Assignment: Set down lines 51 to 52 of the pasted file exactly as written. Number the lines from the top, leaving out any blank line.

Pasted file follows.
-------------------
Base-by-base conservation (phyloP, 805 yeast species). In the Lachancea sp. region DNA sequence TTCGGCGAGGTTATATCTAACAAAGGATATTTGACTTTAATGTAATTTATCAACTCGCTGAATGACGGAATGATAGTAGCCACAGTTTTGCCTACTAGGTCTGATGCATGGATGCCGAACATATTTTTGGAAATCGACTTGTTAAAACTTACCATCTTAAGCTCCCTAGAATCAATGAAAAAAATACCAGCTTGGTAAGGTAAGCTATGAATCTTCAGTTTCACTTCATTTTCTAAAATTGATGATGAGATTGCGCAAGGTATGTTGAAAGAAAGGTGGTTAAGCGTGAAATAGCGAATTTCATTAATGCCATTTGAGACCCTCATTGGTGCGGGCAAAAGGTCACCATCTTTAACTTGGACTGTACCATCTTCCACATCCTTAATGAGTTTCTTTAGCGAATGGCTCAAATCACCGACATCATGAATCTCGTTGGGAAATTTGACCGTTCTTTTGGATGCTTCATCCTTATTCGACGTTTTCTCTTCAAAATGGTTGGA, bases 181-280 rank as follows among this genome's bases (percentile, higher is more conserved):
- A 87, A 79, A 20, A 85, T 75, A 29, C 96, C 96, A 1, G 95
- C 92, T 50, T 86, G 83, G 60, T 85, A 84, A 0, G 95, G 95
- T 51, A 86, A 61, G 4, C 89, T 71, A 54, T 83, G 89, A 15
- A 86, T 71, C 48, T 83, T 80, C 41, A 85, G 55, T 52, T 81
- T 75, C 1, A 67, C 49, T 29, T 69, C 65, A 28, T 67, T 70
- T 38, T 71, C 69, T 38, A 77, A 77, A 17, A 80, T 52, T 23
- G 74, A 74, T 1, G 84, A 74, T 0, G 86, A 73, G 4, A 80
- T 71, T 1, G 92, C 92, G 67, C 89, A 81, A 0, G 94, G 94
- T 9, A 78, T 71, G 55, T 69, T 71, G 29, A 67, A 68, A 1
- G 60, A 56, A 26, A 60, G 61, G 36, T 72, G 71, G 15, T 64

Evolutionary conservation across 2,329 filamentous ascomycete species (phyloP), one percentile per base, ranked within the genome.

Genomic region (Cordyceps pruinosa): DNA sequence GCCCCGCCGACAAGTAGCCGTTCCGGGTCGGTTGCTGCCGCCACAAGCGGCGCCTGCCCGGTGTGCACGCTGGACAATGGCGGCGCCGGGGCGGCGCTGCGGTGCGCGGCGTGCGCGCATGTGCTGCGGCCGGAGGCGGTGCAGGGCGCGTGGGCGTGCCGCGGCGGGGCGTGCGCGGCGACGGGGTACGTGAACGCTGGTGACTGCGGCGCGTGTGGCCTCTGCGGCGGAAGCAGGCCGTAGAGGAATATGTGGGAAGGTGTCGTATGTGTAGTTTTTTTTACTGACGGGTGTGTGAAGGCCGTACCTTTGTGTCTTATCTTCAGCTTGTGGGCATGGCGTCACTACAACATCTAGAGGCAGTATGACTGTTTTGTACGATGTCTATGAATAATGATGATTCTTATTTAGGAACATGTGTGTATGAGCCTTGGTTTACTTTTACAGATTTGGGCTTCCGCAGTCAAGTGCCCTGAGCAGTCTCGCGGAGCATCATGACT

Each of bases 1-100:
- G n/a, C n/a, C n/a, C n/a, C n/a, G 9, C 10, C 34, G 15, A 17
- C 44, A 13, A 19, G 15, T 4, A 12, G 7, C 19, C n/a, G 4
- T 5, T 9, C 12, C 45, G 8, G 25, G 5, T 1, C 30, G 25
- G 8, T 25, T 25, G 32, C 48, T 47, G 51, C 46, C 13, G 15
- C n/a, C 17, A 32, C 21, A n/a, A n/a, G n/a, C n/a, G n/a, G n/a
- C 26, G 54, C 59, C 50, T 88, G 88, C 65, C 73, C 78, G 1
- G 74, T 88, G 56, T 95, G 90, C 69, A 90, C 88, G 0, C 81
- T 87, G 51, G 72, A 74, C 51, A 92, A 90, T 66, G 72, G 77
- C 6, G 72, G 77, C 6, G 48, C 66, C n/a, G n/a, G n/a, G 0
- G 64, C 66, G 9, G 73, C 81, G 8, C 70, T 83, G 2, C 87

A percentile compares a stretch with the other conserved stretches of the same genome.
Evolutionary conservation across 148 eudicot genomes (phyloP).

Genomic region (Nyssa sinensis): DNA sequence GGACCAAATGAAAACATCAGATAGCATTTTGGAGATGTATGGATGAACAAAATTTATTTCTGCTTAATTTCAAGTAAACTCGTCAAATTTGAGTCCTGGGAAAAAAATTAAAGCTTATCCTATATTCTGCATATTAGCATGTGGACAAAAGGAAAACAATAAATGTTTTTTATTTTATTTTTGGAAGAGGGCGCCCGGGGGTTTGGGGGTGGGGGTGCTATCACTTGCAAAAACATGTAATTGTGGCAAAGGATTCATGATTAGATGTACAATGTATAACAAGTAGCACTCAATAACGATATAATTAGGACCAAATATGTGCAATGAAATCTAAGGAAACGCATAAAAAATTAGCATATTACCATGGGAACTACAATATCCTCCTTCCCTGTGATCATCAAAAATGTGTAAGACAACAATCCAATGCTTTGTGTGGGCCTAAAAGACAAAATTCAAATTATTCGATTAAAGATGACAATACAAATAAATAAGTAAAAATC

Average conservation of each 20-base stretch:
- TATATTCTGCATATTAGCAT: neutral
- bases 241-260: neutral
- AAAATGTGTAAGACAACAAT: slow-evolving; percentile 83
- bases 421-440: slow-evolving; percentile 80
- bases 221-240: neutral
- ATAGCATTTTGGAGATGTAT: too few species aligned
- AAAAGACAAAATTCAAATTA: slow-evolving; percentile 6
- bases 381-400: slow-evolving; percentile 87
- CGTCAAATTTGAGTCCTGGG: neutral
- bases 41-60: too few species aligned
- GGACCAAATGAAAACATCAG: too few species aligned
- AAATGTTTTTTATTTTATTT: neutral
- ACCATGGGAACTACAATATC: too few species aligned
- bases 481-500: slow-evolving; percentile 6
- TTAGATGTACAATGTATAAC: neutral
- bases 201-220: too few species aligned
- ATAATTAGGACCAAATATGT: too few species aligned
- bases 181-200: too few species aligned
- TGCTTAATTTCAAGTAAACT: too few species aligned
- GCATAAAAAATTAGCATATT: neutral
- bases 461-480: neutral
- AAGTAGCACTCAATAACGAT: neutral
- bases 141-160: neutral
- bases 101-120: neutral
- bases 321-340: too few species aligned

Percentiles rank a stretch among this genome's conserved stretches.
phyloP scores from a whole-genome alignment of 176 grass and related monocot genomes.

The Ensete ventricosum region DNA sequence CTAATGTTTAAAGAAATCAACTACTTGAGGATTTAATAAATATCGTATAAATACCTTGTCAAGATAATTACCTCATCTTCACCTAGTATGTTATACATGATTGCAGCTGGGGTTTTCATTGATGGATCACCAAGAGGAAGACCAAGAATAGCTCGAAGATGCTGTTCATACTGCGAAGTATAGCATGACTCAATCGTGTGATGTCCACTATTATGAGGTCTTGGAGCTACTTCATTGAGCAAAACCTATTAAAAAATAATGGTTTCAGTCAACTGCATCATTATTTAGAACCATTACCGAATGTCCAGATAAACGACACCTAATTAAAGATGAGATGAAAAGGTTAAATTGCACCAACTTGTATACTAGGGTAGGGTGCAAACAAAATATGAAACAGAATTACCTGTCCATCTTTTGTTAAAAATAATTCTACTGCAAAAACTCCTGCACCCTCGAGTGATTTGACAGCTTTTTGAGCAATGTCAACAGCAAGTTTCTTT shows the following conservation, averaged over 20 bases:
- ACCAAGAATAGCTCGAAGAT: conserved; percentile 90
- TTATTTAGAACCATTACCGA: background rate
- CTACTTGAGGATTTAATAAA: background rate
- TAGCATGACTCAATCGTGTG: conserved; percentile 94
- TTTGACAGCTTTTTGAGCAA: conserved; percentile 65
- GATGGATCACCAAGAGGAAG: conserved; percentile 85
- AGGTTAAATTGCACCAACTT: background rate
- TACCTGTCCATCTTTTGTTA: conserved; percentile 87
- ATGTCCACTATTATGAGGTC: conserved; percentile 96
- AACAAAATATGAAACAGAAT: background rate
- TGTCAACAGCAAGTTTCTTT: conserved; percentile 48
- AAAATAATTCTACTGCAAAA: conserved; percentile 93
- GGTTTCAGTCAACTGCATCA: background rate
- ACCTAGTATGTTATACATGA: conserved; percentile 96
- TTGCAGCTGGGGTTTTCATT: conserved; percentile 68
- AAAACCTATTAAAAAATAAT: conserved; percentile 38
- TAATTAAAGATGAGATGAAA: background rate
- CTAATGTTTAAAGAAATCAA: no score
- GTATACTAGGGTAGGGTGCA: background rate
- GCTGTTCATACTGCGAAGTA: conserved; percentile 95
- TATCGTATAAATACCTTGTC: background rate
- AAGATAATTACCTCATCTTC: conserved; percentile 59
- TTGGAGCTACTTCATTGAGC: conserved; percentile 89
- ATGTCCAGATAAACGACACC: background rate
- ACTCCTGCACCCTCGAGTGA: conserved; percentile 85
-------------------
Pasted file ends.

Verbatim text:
- bases 141-160: neutral
- bases 101-120: neutral